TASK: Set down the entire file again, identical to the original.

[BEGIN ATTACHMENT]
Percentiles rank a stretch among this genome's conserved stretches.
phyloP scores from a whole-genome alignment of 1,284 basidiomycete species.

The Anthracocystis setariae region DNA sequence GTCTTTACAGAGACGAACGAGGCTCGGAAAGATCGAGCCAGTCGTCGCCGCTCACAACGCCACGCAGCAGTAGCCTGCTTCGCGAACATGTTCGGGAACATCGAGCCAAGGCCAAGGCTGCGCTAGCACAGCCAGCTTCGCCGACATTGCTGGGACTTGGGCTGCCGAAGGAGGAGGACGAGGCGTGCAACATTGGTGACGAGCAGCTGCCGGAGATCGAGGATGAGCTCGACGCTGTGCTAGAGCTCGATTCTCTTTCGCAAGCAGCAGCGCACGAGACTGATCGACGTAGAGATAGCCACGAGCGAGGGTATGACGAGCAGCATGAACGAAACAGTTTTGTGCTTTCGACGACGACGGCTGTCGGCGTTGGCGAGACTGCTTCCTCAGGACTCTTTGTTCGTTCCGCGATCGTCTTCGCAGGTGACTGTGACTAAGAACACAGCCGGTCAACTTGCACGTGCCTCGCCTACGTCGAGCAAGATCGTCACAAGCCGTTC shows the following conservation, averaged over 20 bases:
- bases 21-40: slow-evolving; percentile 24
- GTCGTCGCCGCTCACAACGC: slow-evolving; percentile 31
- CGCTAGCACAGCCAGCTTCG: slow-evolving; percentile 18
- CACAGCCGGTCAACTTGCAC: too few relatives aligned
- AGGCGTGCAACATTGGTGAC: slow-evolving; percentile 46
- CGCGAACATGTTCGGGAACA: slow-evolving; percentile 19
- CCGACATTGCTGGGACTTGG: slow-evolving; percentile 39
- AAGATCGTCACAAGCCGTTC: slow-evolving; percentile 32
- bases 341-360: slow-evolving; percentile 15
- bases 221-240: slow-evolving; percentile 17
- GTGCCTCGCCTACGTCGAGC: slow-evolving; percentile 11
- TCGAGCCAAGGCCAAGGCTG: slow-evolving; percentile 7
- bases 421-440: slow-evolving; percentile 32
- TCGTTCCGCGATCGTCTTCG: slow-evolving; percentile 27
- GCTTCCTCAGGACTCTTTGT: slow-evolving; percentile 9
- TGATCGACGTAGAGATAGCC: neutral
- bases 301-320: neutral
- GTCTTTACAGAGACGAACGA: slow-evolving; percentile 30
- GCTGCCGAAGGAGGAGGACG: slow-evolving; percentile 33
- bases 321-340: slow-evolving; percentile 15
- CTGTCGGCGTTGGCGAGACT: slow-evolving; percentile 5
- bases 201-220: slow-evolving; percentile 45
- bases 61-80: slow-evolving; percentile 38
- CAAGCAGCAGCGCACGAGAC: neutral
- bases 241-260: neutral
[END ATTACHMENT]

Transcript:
Percentiles rank a stretch among this genome's conserved stretches.
phyloP scores from a whole-genome alignment of 1,284 basidiomycete species.

The Anthracocystis setariae region DNA sequence GTCTTTACAGAGACGAACGAGGCTCGGAAAGATCGAGCCAGTCGTCGCCGCTCACAACGCCACGCAGCAGTAGCCTGCTTCGCGAACATGTTCGGGAACATCGAGCCAAGGCCAAGGCTGCGCTAGCACAGCCAGCTTCGCCGACATTGCTGGGACTTGGGCTGCCGAAGGAGGAGGACGAGGCGTGCAACATTGGTGACGAGCAGCTGCCGGAGATCGAGGATGAGCTCGACGCTGTGCTAGAGCTCGATTCTCTTTCGCAAGCAGCAGCGCACGAGACTGATCGACGTAGAGATAGCCACGAGCGAGGGTATGACGAGCAGCATGAACGAAACAGTTTTGTGCTTTCGACGACGACGGCTGTCGGCGTTGGCGAGACTGCTTCCTCAGGACTCTTTGTTCGTTCCGCGATCGTCTTCGCAGGTGACTGTGACTAAGAACACAGCCGGTCAACTTGCACGTGCCTCGCCTACGTCGAGCAAGATCGTCACAAGCCGTTC shows the following conservation, averaged over 20 bases:
- bases 21-40: slow-evolving; percentile 24
- GTCGTCGCCGCTCACAACGC: slow-evolving; percentile 31
- CGCTAGCACAGCCAGCTTCG: slow-evolving; percentile 18
- CACAGCCGGTCAACTTGCAC: too few relatives aligned
- AGGCGTGCAACATTGGTGAC: slow-evolving; percentile 46
- CGCGAACATGTTCGGGAACA: slow-evolving; percentile 19
- CCGACATTGCTGGGACTTGG: slow-evolving; percentile 39
- AAGATCGTCACAAGCCGTTC: slow-evolving; percentile 32
- bases 341-360: slow-evolving; percentile 15
- bases 221-240: slow-evolving; percentile 17
- GTGCCTCGCCTACGTCGAGC: slow-evolving; percentile 11
- TCGAGCCAAGGCCAAGGCTG: slow-evolving; percentile 7
- bases 421-440: slow-evolving; percentile 32
- TCGTTCCGCGATCGTCTTCG: slow-evolving; percentile 27
- GCTTCCTCAGGACTCTTTGT: slow-evolving; percentile 9
- TGATCGACGTAGAGATAGCC: neutral
- bases 301-320: neutral
- GTCTTTACAGAGACGAACGA: slow-evolving; percentile 30
- GCTGCCGAAGGAGGAGGACG: slow-evolving; percentile 33
- bases 321-340: slow-evolving; percentile 15
- CTGTCGGCGTTGGCGAGACT: slow-evolving; percentile 5
- bases 201-220: slow-evolving; percentile 45
- bases 61-80: slow-evolving; percentile 38
- CAAGCAGCAGCGCACGAGAC: neutral
- bases 241-260: neutral